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    I'm with those who really need heat in the cold of winter. Where I live we commonly have periods of -30F for 3-10 days or so, and a couple of these each winter. A blizzard and down power lines would freeze the house up in short order. And I have nothing against a pellet stove, gas furnace or oil burner. The need is for heat, so whatever can be done to insure that is the right choice, if you face a disaster from an extended power outage.

    A similar, but not quite so dire, situation in the heat of summer and losing a freezer and refrig full of expensive food.

    We have a free-standing wood stove for the house (no electric required) and a gasification boiler system for the shop (electricity needed). We have battery backup for the boiler, an LP millivolt space heater backup for the house (no electricity needed), and a generator to power lights, refrig, freezer, well pump, and computer. We keep about 30 gal of gasoline on hand, rotated stock, so that we won't be caught with a generator we can't run because no gasoline.

    A generator and transfer switch can be had for $500-1000 dollars. That's less than one year's house insurance bill. The backup systems are cheap insurance, so far as we are concerned, and even cheaper peace of mind.
  19. webbie

    webbie Seasoned Moderator Staff Member

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    Most gas stoves and fireplaces will work 100% when no power is present.
    Most wood stoves also.

    People who are buying a "back up" source of heat like the idea of being able to run in the event of a power failure. And, you would be surprised how many people BOUGHT pellet stoves without totally understanding that it would not work in a power failure.

    That, in itself, is a good reason to point out that particular fact. For most people....and most people don't have generators handy...a pellet stove will not provide emergency heat.

    Pellet stoves, like any appliance, have their pros and cons - but it is not a "feature" that they need electricity.

    As to why that "bothers" someone...well, that is too long of a story - human psychology and all that. I have many theories....
  20. bostonbaked

    bostonbaked Member

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    I think you may have hit the nail on the head. :lol:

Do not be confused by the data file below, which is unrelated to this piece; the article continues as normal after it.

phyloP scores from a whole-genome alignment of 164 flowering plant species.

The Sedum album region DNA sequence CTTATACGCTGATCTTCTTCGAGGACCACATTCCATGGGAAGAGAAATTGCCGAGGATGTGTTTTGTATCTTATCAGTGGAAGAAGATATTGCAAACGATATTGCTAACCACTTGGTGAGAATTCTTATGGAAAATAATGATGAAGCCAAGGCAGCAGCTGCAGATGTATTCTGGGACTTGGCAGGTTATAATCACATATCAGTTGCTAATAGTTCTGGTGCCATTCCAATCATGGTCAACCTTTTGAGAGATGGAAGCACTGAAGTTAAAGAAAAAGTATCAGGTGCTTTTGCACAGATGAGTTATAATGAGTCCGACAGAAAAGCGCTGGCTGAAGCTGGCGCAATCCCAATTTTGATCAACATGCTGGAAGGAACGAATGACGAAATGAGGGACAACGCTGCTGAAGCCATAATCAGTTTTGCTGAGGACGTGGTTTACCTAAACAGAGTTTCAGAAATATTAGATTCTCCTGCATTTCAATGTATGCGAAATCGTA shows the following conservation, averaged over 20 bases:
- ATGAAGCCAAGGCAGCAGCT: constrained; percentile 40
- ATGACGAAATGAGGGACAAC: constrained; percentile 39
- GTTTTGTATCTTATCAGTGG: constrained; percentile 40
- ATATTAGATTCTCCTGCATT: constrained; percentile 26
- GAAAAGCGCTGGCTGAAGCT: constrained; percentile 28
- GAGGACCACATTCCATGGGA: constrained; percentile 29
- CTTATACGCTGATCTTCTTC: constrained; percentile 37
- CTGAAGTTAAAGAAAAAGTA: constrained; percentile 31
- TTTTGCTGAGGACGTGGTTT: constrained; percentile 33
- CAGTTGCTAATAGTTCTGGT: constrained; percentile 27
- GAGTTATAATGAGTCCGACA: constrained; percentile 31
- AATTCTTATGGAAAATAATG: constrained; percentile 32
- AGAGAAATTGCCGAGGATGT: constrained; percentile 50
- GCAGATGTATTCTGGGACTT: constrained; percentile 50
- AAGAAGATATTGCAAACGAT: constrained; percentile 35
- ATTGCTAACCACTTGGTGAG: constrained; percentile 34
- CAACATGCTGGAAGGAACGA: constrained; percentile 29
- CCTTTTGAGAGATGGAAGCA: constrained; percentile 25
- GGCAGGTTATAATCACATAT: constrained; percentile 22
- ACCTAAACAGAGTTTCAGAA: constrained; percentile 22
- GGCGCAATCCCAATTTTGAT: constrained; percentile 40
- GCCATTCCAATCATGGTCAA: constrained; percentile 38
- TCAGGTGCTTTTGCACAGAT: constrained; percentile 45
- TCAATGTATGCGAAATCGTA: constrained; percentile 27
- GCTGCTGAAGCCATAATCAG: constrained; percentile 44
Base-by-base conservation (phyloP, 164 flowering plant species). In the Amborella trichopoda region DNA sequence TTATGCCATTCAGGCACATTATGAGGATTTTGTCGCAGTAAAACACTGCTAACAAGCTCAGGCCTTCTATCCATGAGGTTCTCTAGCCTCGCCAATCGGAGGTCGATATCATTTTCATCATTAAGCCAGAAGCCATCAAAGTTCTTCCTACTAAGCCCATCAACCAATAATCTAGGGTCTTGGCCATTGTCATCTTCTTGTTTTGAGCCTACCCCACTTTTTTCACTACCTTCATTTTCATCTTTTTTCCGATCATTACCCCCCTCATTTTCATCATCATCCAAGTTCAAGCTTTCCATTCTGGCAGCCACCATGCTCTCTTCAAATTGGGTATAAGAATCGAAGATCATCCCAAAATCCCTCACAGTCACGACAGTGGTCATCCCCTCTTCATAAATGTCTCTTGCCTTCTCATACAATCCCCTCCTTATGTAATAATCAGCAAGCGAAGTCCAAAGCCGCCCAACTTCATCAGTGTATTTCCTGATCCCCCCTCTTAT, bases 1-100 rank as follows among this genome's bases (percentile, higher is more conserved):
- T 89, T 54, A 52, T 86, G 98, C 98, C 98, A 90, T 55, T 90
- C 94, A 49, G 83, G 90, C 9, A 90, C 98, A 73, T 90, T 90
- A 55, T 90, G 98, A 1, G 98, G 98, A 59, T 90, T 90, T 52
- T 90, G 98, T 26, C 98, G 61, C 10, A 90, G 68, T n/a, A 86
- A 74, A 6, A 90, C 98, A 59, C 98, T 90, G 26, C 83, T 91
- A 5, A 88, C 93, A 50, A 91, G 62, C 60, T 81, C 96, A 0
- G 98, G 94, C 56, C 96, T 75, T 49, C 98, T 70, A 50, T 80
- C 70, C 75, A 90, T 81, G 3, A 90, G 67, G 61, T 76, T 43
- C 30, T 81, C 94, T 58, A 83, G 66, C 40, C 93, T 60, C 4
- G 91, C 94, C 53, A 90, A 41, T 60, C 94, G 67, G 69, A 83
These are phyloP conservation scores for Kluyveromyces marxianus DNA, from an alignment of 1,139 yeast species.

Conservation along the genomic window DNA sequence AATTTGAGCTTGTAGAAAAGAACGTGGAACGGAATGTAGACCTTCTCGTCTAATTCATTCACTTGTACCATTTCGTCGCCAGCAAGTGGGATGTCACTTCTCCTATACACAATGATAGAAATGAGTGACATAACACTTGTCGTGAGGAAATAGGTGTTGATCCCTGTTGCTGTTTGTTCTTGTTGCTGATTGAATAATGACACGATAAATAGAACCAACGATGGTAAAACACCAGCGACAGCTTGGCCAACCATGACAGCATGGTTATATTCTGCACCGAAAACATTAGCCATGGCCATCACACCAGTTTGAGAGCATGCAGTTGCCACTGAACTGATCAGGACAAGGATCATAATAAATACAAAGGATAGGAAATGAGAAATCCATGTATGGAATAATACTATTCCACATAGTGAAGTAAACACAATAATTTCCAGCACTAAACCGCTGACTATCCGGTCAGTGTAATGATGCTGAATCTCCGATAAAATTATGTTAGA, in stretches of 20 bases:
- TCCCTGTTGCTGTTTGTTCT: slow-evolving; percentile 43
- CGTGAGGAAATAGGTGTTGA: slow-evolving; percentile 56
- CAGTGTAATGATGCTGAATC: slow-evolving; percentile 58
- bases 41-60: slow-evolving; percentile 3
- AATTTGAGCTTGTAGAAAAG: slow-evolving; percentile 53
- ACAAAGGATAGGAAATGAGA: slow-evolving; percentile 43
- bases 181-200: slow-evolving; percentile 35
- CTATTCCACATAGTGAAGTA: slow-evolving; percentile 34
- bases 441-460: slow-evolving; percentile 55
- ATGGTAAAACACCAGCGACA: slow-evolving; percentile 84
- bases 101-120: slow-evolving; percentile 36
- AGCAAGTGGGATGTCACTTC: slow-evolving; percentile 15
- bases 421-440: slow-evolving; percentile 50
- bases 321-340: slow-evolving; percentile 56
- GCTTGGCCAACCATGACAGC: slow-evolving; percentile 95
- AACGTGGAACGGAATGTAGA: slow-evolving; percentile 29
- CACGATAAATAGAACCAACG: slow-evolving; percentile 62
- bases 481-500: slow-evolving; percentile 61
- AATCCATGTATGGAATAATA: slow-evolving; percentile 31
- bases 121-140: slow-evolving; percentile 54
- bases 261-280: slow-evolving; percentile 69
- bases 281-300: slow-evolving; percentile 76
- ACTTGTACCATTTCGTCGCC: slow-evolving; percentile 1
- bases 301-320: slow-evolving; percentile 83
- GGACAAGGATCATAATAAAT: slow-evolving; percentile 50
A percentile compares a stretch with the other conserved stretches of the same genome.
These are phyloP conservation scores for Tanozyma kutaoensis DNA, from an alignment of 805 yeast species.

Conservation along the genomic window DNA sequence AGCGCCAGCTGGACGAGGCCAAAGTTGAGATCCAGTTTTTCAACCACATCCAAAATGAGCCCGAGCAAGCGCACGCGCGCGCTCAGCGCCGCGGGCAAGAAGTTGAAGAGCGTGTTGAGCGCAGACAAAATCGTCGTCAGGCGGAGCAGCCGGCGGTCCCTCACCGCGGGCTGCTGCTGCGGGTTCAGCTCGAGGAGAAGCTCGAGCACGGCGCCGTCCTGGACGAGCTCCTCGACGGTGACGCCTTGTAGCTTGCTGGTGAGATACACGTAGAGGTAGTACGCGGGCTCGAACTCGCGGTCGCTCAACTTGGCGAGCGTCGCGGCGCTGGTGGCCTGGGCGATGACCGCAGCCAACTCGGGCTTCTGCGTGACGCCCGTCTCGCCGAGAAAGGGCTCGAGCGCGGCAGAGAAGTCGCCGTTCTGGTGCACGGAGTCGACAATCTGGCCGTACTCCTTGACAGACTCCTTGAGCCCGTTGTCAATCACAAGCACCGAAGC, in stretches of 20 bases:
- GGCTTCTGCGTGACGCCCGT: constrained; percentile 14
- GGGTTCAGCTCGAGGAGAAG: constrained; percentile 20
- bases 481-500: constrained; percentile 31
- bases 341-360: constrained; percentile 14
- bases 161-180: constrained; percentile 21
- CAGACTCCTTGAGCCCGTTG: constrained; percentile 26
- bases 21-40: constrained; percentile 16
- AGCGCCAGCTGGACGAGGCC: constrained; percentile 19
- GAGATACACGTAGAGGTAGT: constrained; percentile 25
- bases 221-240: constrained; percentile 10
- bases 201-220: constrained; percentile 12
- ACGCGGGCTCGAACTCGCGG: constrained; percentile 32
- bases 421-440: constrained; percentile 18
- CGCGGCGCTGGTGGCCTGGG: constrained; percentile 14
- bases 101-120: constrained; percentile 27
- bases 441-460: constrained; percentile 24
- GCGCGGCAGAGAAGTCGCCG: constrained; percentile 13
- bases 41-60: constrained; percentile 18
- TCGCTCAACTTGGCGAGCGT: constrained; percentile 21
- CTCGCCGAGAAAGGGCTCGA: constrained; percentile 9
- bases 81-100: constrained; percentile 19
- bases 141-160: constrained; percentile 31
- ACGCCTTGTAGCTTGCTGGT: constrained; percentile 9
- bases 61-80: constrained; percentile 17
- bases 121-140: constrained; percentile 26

21. Dojistar

    Dojistar Member

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    Touché
  22. bostonbaked

    bostonbaked Member

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    Thanks macman, Craig did not like my response and it was deleted. :lol: :coolsmirk:
  23. Panhandler

    Panhandler Minister of Fire

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    I don't experience power failures often, never had interior smoke problems. But backup is gas fireplace. I also use it to take the chill off when baking just doesn't cut it.
  24. imacman

    imacman Guest

    No prob, Baked....I DID see your response before it was yanked.....I would have liked to see that. :lol:
  25. JBlank912

    JBlank912 New Member

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    After the 10th person said the same thing to me "if power goes out you have no heat" I felt the same way. I got to the point that I started threatening people who said it just to stop them. Since I have been in my house-16 years, there has been only one time that the power was out for more then 12 hours, 2 times that the power was out for 12 hours, and whatever many times under 6 hours. Other then the 3 day power failure (my wife freaked because she had no coffee and almost ran out of cigarettes and we could not get off our block for 1 1 /2 days) It has been nothing more then a minor inconvenience. I had no heat during those failures from my oil burner, I have an emergency Kerosene heater if need be. Less then 6 hours of no power, my house is insulated enough that it dropped by only a few degrees. If it becomes a headache, I'll buy a cheapo generator for $200 or less to run the stove and the TV, but I doubt it will be an issue. :coolsmile: